What is Kava?
Kava (Piper Methysticum)
Kava is one of the classic enigmas of Oceanic ethno botany. It is consumed throughout the Pacific as a relaxing beverage for social interaction and as a support to religious inspiration. Because of its many beneficial qualities it is superior to alcohol, nicotine, tranquilizers and other substances that serve to reduce stress an improve mood. Interest in Kava is growing worldwide and its consumption is now extending well beyond the Pacific Rim as new products are developed from it for pharmacological and recreational markets worldwide.
Kava (Piper Methysticum), a member of the pepper family Piperaceae, is an outstanding ethno pharmacological species. Kava is a handsome shrub that is propagated vegetative, as are most of the Pacific’s major traditional crops. Its active principles, a series of Kava lactones, are concentrated in the rootstock and roots. Islanders ingest these psychoactive chemicals by drinking cold-water infusions of chewed, ground, pounded, or otherwise macerated Kava stumps and roots.
The Kava plant is a robust, well-branching, and erect perennial shrub. It grows well in altitudes 150-300 meters above sea level in stony ground. It prefers warm, humid conditions with a lot of sunlight and can grow up to nine feet tall. The leaves are heart shaped, green, smooth, pointed, and about 4- 10 inches wide. The heavy, knotted mass of root grows about 60 cm below the ground and is used medicinally. Kava meaning "intoxicating drink," grows in the South Pacific in Polynesia, Indonesia, Melanesia, and Micronesia which makes up Oceania. It is also found in Hawaii where it means "bitter," "sour," "sharp," and "pungent."
Exhaustively researched, Kava: The Pacific Elixir written by Vincent Lebot, Mark Merlin, and Lamont Lindstrom, offers an extensive survey of this amazing plant from the perspective of the horticulturalist, the ethno botanist , and the pharmacologist. It provides compelling insights into this plant and has been an integral part of the religious, political, and economic life of the Pacific Islands for centuries. It contains information that is invaluable to the serious scholar yet is not written with the specialist alone in mind. Beyond its soporific qualities Kava is also used throughout the islands of the Pacific as an analgesic, a diuretic, and an anesthetic. There is even evidence suggesting it is effective in the treatment of asthma, tuberculosis, and venereal disease.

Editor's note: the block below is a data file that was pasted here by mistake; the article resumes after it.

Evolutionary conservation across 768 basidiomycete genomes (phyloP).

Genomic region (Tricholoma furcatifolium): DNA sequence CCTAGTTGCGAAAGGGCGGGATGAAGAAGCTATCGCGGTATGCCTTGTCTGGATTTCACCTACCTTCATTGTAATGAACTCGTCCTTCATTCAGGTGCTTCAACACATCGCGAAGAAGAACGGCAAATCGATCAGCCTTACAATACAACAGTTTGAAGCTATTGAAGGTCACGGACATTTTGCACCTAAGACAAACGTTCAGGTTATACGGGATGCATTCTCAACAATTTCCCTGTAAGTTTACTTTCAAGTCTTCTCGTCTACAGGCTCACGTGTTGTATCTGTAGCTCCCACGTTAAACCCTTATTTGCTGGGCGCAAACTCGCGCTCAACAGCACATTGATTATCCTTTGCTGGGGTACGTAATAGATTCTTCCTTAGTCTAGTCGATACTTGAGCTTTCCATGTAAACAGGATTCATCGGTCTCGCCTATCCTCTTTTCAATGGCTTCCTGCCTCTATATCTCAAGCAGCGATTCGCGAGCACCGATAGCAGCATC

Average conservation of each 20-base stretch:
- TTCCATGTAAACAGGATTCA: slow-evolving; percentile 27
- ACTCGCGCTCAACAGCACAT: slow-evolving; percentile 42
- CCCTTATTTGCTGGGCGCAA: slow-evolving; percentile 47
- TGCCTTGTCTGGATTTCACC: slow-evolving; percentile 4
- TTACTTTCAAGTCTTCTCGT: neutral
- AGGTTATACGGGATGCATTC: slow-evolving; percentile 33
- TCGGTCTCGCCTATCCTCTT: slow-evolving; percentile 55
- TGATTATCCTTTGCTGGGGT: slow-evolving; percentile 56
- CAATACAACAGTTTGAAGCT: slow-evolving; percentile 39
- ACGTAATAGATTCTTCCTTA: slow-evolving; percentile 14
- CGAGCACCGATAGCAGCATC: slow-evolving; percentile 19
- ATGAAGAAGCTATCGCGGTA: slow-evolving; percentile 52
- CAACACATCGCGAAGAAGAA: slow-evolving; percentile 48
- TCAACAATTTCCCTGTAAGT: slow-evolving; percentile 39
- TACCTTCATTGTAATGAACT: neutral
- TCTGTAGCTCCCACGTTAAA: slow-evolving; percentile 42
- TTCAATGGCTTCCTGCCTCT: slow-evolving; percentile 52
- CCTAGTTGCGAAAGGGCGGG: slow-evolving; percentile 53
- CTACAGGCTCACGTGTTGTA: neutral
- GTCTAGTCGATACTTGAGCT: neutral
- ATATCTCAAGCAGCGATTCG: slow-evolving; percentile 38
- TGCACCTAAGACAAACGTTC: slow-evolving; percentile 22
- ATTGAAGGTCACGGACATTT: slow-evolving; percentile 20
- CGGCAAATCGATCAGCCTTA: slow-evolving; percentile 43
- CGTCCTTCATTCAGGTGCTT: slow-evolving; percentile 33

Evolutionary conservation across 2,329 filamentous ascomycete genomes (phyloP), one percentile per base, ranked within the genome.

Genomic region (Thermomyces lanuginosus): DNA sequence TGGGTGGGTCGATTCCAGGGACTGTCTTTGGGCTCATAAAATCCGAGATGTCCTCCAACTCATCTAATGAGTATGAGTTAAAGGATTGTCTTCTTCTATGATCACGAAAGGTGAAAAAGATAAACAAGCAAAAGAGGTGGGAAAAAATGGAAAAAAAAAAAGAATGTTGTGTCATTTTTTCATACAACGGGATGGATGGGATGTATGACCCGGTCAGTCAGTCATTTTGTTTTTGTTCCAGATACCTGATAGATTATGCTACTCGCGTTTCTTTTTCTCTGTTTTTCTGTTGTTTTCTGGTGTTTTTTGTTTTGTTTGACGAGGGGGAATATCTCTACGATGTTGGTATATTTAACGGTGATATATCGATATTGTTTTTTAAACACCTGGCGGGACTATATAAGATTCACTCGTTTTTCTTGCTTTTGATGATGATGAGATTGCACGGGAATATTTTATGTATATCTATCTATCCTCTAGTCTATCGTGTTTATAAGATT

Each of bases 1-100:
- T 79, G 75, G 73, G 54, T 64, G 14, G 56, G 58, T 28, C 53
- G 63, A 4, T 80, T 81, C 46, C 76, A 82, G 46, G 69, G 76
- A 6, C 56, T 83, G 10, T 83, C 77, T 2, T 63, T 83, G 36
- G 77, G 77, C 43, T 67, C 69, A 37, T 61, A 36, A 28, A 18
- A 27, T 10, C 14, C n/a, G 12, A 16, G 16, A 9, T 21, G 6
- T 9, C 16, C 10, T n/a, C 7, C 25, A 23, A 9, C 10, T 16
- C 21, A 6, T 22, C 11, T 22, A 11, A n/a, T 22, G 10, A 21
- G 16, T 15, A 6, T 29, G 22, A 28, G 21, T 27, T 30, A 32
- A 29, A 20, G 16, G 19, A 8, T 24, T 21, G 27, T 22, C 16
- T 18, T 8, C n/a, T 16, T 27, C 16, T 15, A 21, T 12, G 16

Numerous chemical and pharmacological studies of Kava have been published over the past 140 years, producing a wealth of data.
The Kava Tradition
Traditional Purposes of the Kava Ceremony
Kava can be found in recreational and social gatherings. It has been used as a social drink for high-ranking chiefs and elders, drank as a form of WELCOME and PEACE for honored guest, consumed for preparation and completion of an even or of work, to validate status, observe births, marriages and deaths, to relieve stress, remedy illnesses, etc.
Types of Kava Ceremonies:
Full ceremony -- on every formal occasion
Meeting of village elders, chiefs, and nobles, and for visiting chiefs and dignitaries
Less formal -- social occasions
Preparation for ceremony:
Originally to prepare the Kava drink, a young boy or girl would cut the root, chew, and spit the macerated mass into a bowl where some milk of coconuts was poured on top. The coconuts were then strained, and the chips were squeezed until all the juices are mixed with the coconut milk. The whole liquor was decanted into another bowl and drank as fast as possible. Now a more sanitary preparation is required since the previous method is unsanitary, and therefore illegal. The new method involves grinding and grating instead of chewing and spitting.
After the preparation, a group of young men dressed in ceremonial attire carry the Kava bowl and deliver it to the chief guest. If the whole bowl is drank without stopping everyone yells "a maca" (pronounced "a matha"), meaning "it is empty" and then claps three times. The Kava bowl is then served to the next person of importance or rank.
It is the drink of pleasure for chiefs and essential on occasions of hospitality and feasting. Commoners were subject to penalty of death if caught drinking Kava at one time, and therefore the sacred nature of the drink warrants that its preparation and use are always done with respect.
In Hawaii, Kava is drank during divination ceremonies, naming of children aged one years old, the consecrating of a male child, or initiating of young girls into traditional hula and chanting.
It is drank in kinship and chiefship rituals, for public atonement of misdeeds. Many people were pardoned for their crimes after a Kava ceremony.
Sharing a Kava bowl allows for socialization and friendship to occur. Fears are allayed and friendships cemented.
Kava has a key role in social ceremonies. It is usually the only way to welcome honored visitors. Former Pope John Paul II drank upon their visit with the Fijian prime minister and guests during the pontiff’s visit to Fiji in 1986.
In Fiji, Kava ceremonies allows participants to communicate with the supernatural.
We expect that the religious, economic, and political functions and meanings of Kava ceremonies will continue to evolve, both within the Pacific and beyond.